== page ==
When asked if he loved democracy and wanted the advancement of the same, being someone who had been involved in political party activities, the minister interjected, “I am working for the advancement of democracy and the democratic system.”

Responding to a question on if he was willing to assist Buhari to pass what the President said he wanted to leave behind as a legacy of good elections for Nigeria; and if the bill might get passed by Buhari, the minister said, “Honestly, without going through or reading through, I am not in a position to assess whether the bill, indeed, has factored the national and public interest, as against selfish interest, among others; whether it is a bill that can stand the test of constitutionality and legality.”

I will advise Buhari not to sign bill if it is against dictates of democracy – AGF

When asked if he would advise the President to reject the amended bill if he was not satisfied with the new version, Malami said, “Certainly, if I am not satisfied and if I am of the opinion that it is against the public interest, the national interest; and then against the dictates of democratic process, I would advise accordingly.”

He added, “But then, one thing I can tell you is that we are all interested in leaving behind a legacy of a lasting democracy; a democracy that indeed accommodates the collective interest of the Nigerian state, and eventually advances the national interest, national development and deepens the democratic process.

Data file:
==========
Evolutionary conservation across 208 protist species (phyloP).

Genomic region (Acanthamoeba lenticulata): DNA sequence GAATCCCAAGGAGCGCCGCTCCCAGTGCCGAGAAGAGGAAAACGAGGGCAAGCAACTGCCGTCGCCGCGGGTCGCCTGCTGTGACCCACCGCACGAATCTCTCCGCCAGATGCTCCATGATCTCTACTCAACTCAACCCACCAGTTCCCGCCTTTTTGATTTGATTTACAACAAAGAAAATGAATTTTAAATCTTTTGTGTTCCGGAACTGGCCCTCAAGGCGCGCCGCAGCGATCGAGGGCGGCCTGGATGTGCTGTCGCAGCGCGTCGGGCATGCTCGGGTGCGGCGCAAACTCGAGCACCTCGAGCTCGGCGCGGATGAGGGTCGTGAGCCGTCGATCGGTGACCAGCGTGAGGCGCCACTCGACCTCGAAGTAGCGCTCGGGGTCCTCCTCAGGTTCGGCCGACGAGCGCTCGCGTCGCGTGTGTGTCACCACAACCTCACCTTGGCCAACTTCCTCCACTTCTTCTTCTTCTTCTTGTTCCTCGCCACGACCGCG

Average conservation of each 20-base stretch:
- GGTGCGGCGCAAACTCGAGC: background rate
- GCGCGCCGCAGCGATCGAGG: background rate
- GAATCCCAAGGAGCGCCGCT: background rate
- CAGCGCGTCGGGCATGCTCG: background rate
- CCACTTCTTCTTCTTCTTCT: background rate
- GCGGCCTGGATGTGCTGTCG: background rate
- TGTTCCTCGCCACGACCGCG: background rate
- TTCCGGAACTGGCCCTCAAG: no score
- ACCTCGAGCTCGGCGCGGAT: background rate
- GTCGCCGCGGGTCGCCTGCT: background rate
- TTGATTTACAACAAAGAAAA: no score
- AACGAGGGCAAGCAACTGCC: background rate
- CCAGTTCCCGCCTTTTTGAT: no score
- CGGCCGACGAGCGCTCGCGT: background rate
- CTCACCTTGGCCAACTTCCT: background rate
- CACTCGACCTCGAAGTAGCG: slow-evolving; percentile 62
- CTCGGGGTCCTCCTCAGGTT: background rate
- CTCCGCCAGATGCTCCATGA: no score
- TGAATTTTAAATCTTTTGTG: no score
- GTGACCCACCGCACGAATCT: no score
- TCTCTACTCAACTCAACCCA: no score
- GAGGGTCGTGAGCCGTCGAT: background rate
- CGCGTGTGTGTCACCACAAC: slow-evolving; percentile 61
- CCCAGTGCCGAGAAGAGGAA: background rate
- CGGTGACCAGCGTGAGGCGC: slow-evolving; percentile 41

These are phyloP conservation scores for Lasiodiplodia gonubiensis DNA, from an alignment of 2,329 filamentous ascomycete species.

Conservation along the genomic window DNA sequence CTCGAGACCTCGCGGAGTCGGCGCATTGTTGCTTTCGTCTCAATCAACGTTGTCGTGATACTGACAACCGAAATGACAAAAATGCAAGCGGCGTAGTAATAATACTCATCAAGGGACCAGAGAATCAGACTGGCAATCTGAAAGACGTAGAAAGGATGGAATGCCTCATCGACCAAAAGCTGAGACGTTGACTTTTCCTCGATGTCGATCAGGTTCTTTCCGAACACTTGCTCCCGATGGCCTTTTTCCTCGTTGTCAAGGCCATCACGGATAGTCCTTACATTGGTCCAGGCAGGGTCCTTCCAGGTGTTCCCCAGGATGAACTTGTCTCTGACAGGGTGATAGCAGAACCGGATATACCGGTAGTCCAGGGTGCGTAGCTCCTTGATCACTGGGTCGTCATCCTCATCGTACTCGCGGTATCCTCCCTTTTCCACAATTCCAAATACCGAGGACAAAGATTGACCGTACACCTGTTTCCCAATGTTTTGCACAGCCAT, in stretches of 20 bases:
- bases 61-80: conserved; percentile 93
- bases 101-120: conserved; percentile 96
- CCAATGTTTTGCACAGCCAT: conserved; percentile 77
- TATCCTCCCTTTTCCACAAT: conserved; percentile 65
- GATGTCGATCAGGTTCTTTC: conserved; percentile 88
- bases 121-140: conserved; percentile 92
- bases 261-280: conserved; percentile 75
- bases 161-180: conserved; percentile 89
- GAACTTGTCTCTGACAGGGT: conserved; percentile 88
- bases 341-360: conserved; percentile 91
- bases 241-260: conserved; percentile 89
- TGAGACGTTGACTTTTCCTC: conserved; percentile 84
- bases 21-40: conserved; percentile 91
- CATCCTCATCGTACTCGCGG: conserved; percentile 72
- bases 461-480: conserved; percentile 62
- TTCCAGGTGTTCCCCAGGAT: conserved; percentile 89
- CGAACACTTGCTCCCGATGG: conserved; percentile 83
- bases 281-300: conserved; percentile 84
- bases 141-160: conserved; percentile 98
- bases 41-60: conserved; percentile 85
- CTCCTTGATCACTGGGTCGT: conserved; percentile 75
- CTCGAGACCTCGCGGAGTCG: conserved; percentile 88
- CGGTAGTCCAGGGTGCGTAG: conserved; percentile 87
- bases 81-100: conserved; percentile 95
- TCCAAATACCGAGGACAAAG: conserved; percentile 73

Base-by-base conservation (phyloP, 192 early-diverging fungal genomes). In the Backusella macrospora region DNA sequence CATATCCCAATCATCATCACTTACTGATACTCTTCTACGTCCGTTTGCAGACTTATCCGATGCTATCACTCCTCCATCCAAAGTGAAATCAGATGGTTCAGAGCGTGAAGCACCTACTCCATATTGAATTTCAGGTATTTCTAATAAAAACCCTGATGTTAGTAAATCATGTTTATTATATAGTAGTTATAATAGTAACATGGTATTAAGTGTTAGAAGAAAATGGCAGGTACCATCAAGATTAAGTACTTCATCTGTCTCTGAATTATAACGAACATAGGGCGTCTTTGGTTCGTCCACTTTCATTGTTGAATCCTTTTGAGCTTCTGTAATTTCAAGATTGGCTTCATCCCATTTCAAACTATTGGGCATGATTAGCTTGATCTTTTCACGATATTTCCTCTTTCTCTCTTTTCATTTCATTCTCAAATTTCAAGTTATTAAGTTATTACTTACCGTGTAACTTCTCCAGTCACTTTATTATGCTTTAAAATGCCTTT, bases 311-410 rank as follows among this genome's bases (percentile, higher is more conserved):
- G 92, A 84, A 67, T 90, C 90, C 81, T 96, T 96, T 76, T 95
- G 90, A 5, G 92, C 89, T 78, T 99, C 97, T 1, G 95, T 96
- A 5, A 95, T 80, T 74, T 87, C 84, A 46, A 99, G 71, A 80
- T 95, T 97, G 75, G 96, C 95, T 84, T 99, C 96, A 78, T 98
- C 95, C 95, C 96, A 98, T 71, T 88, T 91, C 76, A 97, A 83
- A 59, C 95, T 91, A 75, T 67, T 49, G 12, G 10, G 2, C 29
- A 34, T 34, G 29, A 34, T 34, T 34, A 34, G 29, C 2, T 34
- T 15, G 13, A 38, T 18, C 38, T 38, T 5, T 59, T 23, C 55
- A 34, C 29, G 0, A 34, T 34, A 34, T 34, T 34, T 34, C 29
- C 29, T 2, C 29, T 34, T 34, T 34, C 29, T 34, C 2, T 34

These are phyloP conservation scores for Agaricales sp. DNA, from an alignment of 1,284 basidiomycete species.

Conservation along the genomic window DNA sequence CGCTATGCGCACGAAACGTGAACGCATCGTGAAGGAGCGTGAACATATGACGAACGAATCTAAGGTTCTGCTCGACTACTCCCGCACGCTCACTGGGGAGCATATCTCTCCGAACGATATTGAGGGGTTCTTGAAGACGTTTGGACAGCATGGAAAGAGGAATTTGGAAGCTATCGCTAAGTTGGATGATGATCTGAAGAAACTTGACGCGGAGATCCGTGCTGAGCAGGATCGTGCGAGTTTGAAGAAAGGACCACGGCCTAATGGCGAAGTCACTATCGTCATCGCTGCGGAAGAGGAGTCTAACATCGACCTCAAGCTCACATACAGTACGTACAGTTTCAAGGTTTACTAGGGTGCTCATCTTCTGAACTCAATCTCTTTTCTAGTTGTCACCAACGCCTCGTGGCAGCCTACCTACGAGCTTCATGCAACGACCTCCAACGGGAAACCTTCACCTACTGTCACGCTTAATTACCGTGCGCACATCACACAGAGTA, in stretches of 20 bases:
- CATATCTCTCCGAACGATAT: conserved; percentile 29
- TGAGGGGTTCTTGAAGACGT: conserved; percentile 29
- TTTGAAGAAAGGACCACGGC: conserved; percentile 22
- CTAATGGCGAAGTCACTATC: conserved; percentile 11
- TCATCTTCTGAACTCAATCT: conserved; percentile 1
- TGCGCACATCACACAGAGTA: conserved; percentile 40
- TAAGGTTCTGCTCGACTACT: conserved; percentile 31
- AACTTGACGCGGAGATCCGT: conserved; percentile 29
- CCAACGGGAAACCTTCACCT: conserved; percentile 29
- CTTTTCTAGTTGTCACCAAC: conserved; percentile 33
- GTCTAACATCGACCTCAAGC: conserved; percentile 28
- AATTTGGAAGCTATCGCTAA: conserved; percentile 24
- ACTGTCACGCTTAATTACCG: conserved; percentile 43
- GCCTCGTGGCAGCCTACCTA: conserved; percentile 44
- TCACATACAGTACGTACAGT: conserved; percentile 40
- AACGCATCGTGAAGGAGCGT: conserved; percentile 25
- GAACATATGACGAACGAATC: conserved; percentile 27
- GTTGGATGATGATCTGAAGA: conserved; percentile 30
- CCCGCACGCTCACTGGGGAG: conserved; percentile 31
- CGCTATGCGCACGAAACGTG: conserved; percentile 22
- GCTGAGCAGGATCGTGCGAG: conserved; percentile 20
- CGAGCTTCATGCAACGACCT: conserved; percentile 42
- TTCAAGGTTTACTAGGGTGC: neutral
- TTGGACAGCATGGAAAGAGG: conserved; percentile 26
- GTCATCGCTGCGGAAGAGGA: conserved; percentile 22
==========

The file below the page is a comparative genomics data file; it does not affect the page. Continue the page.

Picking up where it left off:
“So, with these considerations associated with deepening democracy; with the considerations associated with the national and public interest, we will certainly do whatever it takes to move democracy to the next level.”

When asked to express to Nigerians, his commitment to deepening democracy in Nigeria, the minister stated that his office is a constitutional one, which is fundamentally governed by public interest. “And when we are talking of the public interest, I am talking of the interest of 200 million Nigerians. I will be guided at all times by my oath of office associated with public interest, exclusive of the sentiments or the feelings,” he added.

Both the Senate and the House of Representatives had reworked the electoral bill for the second time by concurring on consensus candidacy and setting fresh conditions for political parties in the nomination of candidates for elections.

The House had amended Clause Section 87 of the Electoral Act 2010, which is Clause 84 of the Electoral Act (Amendment) Bill, by inserting the indirect primary option.

The Senate, however, not only added indirect primary but also consensus adoption of candidates for elections by a political party.